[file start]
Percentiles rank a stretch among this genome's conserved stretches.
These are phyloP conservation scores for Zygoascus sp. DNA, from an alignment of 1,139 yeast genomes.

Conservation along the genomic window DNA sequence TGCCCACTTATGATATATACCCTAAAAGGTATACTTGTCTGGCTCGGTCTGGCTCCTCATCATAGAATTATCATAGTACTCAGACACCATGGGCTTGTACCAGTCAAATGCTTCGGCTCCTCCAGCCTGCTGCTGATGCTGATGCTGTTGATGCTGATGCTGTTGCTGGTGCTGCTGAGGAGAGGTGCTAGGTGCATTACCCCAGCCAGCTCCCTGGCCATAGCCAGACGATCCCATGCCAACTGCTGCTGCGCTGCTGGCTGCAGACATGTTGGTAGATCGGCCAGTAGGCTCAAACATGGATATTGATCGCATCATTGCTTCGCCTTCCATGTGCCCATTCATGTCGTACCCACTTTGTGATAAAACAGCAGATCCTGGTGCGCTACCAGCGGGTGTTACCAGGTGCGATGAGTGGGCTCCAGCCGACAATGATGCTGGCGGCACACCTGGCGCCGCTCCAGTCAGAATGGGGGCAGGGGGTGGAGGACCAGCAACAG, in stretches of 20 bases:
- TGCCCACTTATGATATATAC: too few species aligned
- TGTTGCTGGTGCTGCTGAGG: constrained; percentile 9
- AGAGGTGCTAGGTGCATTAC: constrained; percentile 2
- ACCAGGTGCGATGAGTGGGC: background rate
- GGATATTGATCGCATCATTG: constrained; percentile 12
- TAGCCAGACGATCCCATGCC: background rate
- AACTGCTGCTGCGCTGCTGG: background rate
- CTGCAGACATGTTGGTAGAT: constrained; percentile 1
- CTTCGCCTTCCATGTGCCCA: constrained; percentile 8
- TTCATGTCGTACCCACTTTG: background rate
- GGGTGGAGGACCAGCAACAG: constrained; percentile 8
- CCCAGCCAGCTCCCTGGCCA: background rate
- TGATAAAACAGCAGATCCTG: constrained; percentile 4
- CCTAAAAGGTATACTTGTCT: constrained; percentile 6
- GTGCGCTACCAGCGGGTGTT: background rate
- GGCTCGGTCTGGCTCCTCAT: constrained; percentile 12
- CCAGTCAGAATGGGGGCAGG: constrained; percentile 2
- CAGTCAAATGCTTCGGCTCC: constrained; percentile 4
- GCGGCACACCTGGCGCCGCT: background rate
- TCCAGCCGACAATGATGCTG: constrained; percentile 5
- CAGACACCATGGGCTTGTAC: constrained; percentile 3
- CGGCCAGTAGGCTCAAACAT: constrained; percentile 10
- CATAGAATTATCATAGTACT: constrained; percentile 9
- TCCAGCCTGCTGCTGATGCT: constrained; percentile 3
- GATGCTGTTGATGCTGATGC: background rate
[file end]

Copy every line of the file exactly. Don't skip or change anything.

Percentiles rank a stretch among this genome's conserved stretches.
These are phyloP conservation scores for Zygoascus sp. DNA, from an alignment of 1,139 yeast genomes.

Conservation along the genomic window DNA sequence TGCCCACTTATGATATATACCCTAAAAGGTATACTTGTCTGGCTCGGTCTGGCTCCTCATCATAGAATTATCATAGTACTCAGACACCATGGGCTTGTACCAGTCAAATGCTTCGGCTCCTCCAGCCTGCTGCTGATGCTGATGCTGTTGATGCTGATGCTGTTGCTGGTGCTGCTGAGGAGAGGTGCTAGGTGCATTACCCCAGCCAGCTCCCTGGCCATAGCCAGACGATCCCATGCCAACTGCTGCTGCGCTGCTGGCTGCAGACATGTTGGTAGATCGGCCAGTAGGCTCAAACATGGATATTGATCGCATCATTGCTTCGCCTTCCATGTGCCCATTCATGTCGTACCCACTTTGTGATAAAACAGCAGATCCTGGTGCGCTACCAGCGGGTGTTACCAGGTGCGATGAGTGGGCTCCAGCCGACAATGATGCTGGCGGCACACCTGGCGCCGCTCCAGTCAGAATGGGGGCAGGGGGTGGAGGACCAGCAACAG, in stretches of 20 bases:
- TGCCCACTTATGATATATAC: too few species aligned
- TGTTGCTGGTGCTGCTGAGG: constrained; percentile 9
- AGAGGTGCTAGGTGCATTAC: constrained; percentile 2
- ACCAGGTGCGATGAGTGGGC: background rate
- GGATATTGATCGCATCATTG: constrained; percentile 12
- TAGCCAGACGATCCCATGCC: background rate
- AACTGCTGCTGCGCTGCTGG: background rate
- CTGCAGACATGTTGGTAGAT: constrained; percentile 1
- CTTCGCCTTCCATGTGCCCA: constrained; percentile 8
- TTCATGTCGTACCCACTTTG: background rate
- GGGTGGAGGACCAGCAACAG: constrained; percentile 8
- CCCAGCCAGCTCCCTGGCCA: background rate
- TGATAAAACAGCAGATCCTG: constrained; percentile 4
- CCTAAAAGGTATACTTGTCT: constrained; percentile 6
- GTGCGCTACCAGCGGGTGTT: background rate
- GGCTCGGTCTGGCTCCTCAT: constrained; percentile 12
- CCAGTCAGAATGGGGGCAGG: constrained; percentile 2
- CAGTCAAATGCTTCGGCTCC: constrained; percentile 4
- GCGGCACACCTGGCGCCGCT: background rate
- TCCAGCCGACAATGATGCTG: constrained; percentile 5
- CAGACACCATGGGCTTGTAC: constrained; percentile 3
- CGGCCAGTAGGCTCAAACAT: constrained; percentile 10
- CATAGAATTATCATAGTACT: constrained; percentile 9
- TCCAGCCTGCTGCTGATGCT: constrained; percentile 3
- GATGCTGTTGATGCTGATGC: background rate